" It seems to that ske never can render her busband unme,” said she to him (a sigb stopping her happy without being miserable berself. Be ulterauce at every word) “ aş if your beart, virtuous, be bappy, and make me so. Rise,
I pray you, my wife, rise, and embrace me! || forgiven you; I have told you of it, and I see Marchioness, rise! you are not in your place: that you will not believe it." "I never oan Madame d'Arcis, rise up!"
believe it,” replied she.--The Marquis added, Whilst he thus spoke to her, she concealed ||“ in truth, I believe I never shall have cause her face with her hands, and rested her head to repent it, and that this Pommeraye, instead upou the knees of the Marquis; but, at the of avenging herself, has done me an essential word, “My wife!" At the name of Madame service. My dear, go and dress yourself, while d'Arcis ! she suddenly sprang up, and threw your servants are employed in packing up herself upon tbe Marquis; she held hini in || your trunks. We will set off for my estate, ber embrace, balf suffocated with grief and where we shall live till we can return here joy; she then tore herself froin him; threw || without any unpleasant consequence to you or berself upon the ground, and kissed his feet. to myself.” “ Ah!" said the Marquis to her, “I have
THE CIRCASSIAN SLAVE.
(Continued from Page 31.)
According to the intention which we lution, fearful lest he should otherwise be reintimated in our last Number, we proceed | cognized by his scholars, and conceiving that with the extracts from the letters of this in- || at his time of life nobody could be surprized at teresting female.
bis not being dressed after the newest fashion, The authenticity of the following anecdote | On his well-trimmed head he put a stiff, bigla is attested in a note by Voltaire :
cap; a prodigious ruff incircled bis ueck; lis "A Canon of the church of Notre Dame, hairy arms protruded from wide hanging highly respected for his piety and exemplary || sleeves; and broad furbelows decorated his life, a Jansenist not less feared by the Mo- tucked-up gown. In this attire le planted linists than beloved by the Archbishop of himself with great glee in one of the most Paris, could not at the age of sevenly, sup- conspicuous places in the theatre. His grupress a desire to go for once to the play. He tesque figure excited a general u bisper, a genebad often declared to his friends that he || ral laugh. Armand, who acted Harlequin, perwould not die before he had seen what was ceiving the cause of this, went to bim and daily the subject of so much conversation and whispered: “Sir, you are known. I advise praise ; but they paid no regard to this, || you to sound a retreat. Your extraordinary thiuking him ouly in jest. His valet some
dress causes such universal laughter that I times asked him what he intended to do am apprehensive of something still more un. with some antiquated habiliments which had pleasant.' The terror-struck Canon thanked belonged to his grandinother, and which for biin for his advice, and requested the Harle. many years he had kept carefully laid by. quio to assist bim to escape.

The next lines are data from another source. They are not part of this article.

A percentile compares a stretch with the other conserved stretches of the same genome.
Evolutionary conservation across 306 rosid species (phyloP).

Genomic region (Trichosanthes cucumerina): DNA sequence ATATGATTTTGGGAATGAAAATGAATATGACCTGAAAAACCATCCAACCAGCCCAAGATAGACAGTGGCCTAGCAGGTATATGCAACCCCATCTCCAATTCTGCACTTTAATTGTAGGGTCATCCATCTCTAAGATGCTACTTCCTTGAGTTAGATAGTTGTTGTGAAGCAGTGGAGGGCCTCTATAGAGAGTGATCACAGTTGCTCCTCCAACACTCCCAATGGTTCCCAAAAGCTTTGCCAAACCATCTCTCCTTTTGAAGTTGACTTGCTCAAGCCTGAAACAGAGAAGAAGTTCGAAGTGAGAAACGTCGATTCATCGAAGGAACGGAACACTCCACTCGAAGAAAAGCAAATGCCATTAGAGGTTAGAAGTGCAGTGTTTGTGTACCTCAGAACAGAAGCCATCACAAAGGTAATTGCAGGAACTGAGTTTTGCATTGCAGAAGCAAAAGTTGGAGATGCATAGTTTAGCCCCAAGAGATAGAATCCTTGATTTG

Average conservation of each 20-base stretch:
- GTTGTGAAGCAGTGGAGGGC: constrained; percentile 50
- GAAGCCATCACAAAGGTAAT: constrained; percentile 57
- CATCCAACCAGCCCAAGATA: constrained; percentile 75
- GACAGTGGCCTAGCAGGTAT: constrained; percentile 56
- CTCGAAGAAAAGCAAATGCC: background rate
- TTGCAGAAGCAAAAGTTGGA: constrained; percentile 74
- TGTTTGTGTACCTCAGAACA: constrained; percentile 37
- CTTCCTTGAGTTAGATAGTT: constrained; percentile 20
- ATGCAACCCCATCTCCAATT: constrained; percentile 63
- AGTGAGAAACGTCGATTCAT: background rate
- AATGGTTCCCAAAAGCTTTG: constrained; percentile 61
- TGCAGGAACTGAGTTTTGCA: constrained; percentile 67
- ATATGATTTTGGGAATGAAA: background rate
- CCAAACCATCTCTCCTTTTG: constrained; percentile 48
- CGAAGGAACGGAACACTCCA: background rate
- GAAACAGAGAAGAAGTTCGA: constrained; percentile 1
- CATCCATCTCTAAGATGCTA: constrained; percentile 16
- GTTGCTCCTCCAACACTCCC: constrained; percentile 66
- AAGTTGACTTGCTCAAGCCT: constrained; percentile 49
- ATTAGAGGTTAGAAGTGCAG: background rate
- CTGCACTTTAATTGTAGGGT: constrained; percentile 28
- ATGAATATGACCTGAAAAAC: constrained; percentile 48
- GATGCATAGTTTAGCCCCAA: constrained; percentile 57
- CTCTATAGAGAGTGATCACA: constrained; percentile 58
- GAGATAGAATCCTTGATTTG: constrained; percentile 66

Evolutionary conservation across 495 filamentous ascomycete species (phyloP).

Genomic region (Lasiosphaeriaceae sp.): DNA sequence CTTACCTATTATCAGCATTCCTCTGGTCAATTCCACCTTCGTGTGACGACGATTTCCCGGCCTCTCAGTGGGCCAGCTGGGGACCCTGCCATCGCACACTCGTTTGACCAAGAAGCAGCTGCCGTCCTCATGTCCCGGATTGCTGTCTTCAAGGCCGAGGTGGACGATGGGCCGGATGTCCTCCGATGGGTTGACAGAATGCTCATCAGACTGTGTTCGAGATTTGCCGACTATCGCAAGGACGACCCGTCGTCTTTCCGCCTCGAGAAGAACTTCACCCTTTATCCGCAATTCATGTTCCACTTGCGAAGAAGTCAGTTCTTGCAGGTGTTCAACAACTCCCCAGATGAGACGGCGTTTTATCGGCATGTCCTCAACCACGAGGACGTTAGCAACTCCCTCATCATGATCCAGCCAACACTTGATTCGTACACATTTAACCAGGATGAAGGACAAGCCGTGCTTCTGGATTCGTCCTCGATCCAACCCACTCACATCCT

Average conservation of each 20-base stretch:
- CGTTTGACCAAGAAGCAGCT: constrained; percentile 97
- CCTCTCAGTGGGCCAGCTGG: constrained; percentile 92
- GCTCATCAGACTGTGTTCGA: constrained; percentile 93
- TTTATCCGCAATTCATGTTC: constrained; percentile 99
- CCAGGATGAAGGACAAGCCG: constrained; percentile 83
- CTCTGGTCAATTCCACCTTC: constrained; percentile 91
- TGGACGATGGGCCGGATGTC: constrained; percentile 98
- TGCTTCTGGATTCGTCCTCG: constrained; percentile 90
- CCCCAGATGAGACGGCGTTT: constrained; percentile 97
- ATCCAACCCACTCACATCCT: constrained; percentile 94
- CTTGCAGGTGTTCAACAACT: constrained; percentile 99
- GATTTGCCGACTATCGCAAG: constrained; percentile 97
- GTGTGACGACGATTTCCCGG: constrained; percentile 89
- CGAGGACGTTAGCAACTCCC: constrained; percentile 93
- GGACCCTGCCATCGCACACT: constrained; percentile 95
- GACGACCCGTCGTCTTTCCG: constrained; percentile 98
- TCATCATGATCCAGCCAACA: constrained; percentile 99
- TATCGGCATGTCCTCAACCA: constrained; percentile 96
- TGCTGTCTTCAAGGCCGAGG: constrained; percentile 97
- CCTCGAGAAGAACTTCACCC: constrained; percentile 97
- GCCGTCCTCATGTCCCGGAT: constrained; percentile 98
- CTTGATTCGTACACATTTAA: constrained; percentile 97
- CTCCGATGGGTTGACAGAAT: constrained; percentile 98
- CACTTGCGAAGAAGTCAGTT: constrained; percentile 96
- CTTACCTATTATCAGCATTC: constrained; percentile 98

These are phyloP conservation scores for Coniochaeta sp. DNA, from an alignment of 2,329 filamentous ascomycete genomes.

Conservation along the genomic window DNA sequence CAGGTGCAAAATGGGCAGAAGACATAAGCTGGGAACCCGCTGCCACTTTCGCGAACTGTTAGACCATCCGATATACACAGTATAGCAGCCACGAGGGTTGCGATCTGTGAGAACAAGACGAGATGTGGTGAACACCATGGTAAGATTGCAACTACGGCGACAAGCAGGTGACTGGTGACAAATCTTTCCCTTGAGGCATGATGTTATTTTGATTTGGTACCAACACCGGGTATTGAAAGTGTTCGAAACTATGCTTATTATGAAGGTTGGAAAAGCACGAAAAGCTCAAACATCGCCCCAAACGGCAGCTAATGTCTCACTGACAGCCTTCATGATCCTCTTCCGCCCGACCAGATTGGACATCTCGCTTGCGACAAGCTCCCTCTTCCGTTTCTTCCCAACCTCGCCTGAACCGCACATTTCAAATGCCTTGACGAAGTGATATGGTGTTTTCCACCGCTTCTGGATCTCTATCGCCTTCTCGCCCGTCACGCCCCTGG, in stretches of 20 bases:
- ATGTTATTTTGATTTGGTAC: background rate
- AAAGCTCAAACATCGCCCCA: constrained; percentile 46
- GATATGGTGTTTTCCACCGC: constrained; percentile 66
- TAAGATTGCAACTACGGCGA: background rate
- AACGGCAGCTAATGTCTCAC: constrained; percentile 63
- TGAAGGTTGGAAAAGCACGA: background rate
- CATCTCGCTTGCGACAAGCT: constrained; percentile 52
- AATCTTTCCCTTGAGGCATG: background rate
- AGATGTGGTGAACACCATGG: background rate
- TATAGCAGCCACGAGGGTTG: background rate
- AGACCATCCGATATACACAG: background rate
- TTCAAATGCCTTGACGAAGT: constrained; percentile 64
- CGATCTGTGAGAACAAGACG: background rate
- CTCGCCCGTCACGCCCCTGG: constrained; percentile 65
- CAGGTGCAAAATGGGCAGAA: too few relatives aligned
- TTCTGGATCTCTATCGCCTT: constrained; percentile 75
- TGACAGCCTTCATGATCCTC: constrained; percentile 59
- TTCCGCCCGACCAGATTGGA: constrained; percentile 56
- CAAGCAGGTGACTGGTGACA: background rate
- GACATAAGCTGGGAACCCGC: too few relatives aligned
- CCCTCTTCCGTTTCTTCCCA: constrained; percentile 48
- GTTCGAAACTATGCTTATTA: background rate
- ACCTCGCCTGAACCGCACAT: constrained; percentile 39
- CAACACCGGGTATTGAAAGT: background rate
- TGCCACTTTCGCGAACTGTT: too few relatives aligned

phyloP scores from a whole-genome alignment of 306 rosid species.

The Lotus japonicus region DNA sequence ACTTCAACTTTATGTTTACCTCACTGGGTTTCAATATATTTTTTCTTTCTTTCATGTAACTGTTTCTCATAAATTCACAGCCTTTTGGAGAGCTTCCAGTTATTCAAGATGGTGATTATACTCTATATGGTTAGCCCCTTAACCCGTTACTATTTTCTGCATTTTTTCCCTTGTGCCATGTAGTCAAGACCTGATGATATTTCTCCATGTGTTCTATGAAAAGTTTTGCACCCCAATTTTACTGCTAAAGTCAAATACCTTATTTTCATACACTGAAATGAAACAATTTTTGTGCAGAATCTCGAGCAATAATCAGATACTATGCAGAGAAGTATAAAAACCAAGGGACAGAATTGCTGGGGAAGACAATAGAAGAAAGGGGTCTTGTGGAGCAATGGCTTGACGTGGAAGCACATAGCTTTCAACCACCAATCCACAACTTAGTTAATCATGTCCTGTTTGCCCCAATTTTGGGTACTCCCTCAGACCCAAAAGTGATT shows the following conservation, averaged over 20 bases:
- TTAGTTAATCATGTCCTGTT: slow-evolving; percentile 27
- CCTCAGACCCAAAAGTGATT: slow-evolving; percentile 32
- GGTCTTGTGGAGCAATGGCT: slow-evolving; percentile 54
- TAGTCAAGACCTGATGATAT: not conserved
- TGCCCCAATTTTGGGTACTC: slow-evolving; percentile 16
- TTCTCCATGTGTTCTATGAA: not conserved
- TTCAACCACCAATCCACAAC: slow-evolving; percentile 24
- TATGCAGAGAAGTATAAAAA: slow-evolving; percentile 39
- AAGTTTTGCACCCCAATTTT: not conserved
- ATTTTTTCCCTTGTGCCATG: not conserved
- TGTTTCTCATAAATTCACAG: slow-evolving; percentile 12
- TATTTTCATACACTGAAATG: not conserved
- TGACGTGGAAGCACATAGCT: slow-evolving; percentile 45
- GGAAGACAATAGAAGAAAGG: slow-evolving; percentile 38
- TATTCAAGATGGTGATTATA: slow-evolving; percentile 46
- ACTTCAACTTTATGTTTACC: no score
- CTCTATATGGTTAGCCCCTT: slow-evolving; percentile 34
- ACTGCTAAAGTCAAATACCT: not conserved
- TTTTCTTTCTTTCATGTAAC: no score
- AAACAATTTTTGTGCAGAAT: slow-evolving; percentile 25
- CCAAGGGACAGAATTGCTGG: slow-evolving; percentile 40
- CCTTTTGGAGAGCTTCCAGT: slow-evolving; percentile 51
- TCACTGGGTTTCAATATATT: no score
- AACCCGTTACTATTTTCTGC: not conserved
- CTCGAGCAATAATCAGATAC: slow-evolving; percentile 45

me, He always replied, that be should very likely said Armand, clearing a way for bim, but in find use for them some time or other. His such baste (for he expected every moment to desires to go to the play having arisen to the be wanted on the stage) that the corpulent highest pitch, he communicated to this grand mamma could not come up with him, valet, on whose discretion he could rely, his lost sight of the conductor, and had great intention of visiting the theatrt, in the dis- difficulty to reach the door, amidst the loud guise of his own grandmother. His servant cheers and hootings of the pit. So far all was begged him, for heaven's sake, to abandon such pretty well; the poor Canon likewise found an idea, and represented to him, that the dress the staircase, but unfortunately it branched off which he designed to wear was so extremely into two, and instead of keeping to the right, old-fashioped, that it could not fail to attract which led to the street, he turued to the left, every eye in the theatre; tbat, on the contrary, arrived at the apartment where an officer of if he weut in his usual dress, he would scarce- the police was accustomed to attend. No ly be noticed, as the theatre swarmed with sooner did the latter fix bis eyes on the ex. Abbés. All bis remonstrances were vajo ; the traordinary figure, which quaked for fear, than old gentlemau obstipately persisted in his reso- he immediately discuvered it to be a man in
disguise, and conducted the unfortunate | feigned to be asleep. On a table near the Canon to the Licatenaut of the Police. To no